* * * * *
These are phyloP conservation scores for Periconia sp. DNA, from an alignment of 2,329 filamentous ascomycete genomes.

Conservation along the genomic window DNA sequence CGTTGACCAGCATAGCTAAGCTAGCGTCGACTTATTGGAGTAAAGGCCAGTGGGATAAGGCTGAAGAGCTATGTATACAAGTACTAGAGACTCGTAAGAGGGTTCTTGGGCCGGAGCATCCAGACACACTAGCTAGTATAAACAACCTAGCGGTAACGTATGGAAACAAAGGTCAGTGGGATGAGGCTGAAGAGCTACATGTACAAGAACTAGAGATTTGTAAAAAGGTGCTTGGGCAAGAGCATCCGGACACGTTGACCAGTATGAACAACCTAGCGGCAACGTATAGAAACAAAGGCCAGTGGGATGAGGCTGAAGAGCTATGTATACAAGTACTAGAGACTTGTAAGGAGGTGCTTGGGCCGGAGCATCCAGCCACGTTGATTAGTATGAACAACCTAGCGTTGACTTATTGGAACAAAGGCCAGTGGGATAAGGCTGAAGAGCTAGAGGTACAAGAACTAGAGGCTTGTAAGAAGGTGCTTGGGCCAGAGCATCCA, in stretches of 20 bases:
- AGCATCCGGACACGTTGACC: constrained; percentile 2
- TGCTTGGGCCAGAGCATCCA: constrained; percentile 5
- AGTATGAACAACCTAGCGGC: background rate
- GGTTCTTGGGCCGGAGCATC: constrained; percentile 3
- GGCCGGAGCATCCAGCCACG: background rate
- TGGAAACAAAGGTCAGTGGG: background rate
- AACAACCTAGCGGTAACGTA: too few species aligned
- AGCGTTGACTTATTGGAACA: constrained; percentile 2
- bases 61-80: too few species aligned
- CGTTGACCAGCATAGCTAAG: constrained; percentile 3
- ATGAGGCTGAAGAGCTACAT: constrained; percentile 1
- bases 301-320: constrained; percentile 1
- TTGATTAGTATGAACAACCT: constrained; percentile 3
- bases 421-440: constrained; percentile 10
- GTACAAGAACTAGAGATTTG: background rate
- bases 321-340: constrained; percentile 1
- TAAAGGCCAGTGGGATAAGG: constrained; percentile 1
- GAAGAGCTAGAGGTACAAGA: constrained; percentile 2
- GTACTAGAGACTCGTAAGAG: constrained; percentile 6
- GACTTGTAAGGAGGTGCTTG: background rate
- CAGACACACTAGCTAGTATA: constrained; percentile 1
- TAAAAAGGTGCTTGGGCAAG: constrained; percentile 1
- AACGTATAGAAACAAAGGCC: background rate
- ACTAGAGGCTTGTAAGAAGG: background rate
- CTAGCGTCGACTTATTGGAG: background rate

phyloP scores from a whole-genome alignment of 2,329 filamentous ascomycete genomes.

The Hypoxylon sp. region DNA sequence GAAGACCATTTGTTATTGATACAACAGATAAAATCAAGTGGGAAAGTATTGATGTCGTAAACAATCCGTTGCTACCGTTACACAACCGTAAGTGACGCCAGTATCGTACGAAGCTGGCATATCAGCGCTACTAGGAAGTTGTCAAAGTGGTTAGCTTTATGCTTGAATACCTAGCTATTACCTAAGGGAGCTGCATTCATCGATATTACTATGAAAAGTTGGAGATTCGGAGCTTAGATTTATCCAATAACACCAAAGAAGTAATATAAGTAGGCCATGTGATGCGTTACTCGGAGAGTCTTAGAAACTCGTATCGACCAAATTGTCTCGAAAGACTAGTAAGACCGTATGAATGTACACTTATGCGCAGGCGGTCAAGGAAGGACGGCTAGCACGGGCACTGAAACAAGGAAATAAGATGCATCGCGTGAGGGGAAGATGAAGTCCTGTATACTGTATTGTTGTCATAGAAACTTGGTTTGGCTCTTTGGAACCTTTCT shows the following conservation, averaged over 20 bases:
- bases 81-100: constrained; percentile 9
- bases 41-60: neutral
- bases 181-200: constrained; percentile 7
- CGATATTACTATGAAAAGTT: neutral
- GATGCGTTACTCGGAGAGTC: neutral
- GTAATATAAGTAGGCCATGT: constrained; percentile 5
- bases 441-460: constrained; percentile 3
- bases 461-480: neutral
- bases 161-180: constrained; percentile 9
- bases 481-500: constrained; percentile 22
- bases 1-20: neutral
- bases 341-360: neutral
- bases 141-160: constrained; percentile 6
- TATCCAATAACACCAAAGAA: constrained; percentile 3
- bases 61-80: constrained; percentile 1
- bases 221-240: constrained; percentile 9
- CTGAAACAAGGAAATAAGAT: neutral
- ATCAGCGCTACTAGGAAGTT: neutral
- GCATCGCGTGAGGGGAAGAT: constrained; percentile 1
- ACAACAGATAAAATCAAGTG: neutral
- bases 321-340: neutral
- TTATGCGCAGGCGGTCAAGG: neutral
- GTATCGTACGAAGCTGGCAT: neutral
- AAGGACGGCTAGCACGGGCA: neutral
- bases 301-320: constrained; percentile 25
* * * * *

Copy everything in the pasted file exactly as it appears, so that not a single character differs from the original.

These are phyloP conservation scores for Periconia sp. DNA, from an alignment of 2,329 filamentous ascomycete genomes.

Conservation along the genomic window DNA sequence CGTTGACCAGCATAGCTAAGCTAGCGTCGACTTATTGGAGTAAAGGCCAGTGGGATAAGGCTGAAGAGCTATGTATACAAGTACTAGAGACTCGTAAGAGGGTTCTTGGGCCGGAGCATCCAGACACACTAGCTAGTATAAACAACCTAGCGGTAACGTATGGAAACAAAGGTCAGTGGGATGAGGCTGAAGAGCTACATGTACAAGAACTAGAGATTTGTAAAAAGGTGCTTGGGCAAGAGCATCCGGACACGTTGACCAGTATGAACAACCTAGCGGCAACGTATAGAAACAAAGGCCAGTGGGATGAGGCTGAAGAGCTATGTATACAAGTACTAGAGACTTGTAAGGAGGTGCTTGGGCCGGAGCATCCAGCCACGTTGATTAGTATGAACAACCTAGCGTTGACTTATTGGAACAAAGGCCAGTGGGATAAGGCTGAAGAGCTAGAGGTACAAGAACTAGAGGCTTGTAAGAAGGTGCTTGGGCCAGAGCATCCA, in stretches of 20 bases:
- AGCATCCGGACACGTTGACC: constrained; percentile 2
- TGCTTGGGCCAGAGCATCCA: constrained; percentile 5
- AGTATGAACAACCTAGCGGC: background rate
- GGTTCTTGGGCCGGAGCATC: constrained; percentile 3
- GGCCGGAGCATCCAGCCACG: background rate
- TGGAAACAAAGGTCAGTGGG: background rate
- AACAACCTAGCGGTAACGTA: too few species aligned
- AGCGTTGACTTATTGGAACA: constrained; percentile 2
- bases 61-80: too few species aligned
- CGTTGACCAGCATAGCTAAG: constrained; percentile 3
- ATGAGGCTGAAGAGCTACAT: constrained; percentile 1
- bases 301-320: constrained; percentile 1
- TTGATTAGTATGAACAACCT: constrained; percentile 3
- bases 421-440: constrained; percentile 10
- GTACAAGAACTAGAGATTTG: background rate
- bases 321-340: constrained; percentile 1
- TAAAGGCCAGTGGGATAAGG: constrained; percentile 1
- GAAGAGCTAGAGGTACAAGA: constrained; percentile 2
- GTACTAGAGACTCGTAAGAG: constrained; percentile 6
- GACTTGTAAGGAGGTGCTTG: background rate
- CAGACACACTAGCTAGTATA: constrained; percentile 1
- TAAAAAGGTGCTTGGGCAAG: constrained; percentile 1
- AACGTATAGAAACAAAGGCC: background rate
- ACTAGAGGCTTGTAAGAAGG: background rate
- CTAGCGTCGACTTATTGGAG: background rate

phyloP scores from a whole-genome alignment of 2,329 filamentous ascomycete genomes.

The Hypoxylon sp. region DNA sequence GAAGACCATTTGTTATTGATACAACAGATAAAATCAAGTGGGAAAGTATTGATGTCGTAAACAATCCGTTGCTACCGTTACACAACCGTAAGTGACGCCAGTATCGTACGAAGCTGGCATATCAGCGCTACTAGGAAGTTGTCAAAGTGGTTAGCTTTATGCTTGAATACCTAGCTATTACCTAAGGGAGCTGCATTCATCGATATTACTATGAAAAGTTGGAGATTCGGAGCTTAGATTTATCCAATAACACCAAAGAAGTAATATAAGTAGGCCATGTGATGCGTTACTCGGAGAGTCTTAGAAACTCGTATCGACCAAATTGTCTCGAAAGACTAGTAAGACCGTATGAATGTACACTTATGCGCAGGCGGTCAAGGAAGGACGGCTAGCACGGGCACTGAAACAAGGAAATAAGATGCATCGCGTGAGGGGAAGATGAAGTCCTGTATACTGTATTGTTGTCATAGAAACTTGGTTTGGCTCTTTGGAACCTTTCT shows the following conservation, averaged over 20 bases:
- bases 81-100: constrained; percentile 9
- bases 41-60: neutral
- bases 181-200: constrained; percentile 7
- CGATATTACTATGAAAAGTT: neutral
- GATGCGTTACTCGGAGAGTC: neutral
- GTAATATAAGTAGGCCATGT: constrained; percentile 5
- bases 441-460: constrained; percentile 3
- bases 461-480: neutral
- bases 161-180: constrained; percentile 9
- bases 481-500: constrained; percentile 22
- bases 1-20: neutral
- bases 341-360: neutral
- bases 141-160: constrained; percentile 6
- TATCCAATAACACCAAAGAA: constrained; percentile 3
- bases 61-80: constrained; percentile 1
- bases 221-240: constrained; percentile 9
- CTGAAACAAGGAAATAAGAT: neutral
- ATCAGCGCTACTAGGAAGTT: neutral
- GCATCGCGTGAGGGGAAGAT: constrained; percentile 1
- ACAACAGATAAAATCAAGTG: neutral
- bases 321-340: neutral
- TTATGCGCAGGCGGTCAAGG: neutral
- GTATCGTACGAAGCTGGCAT: neutral
- AAGGACGGCTAGCACGGGCA: neutral
- bases 301-320: constrained; percentile 25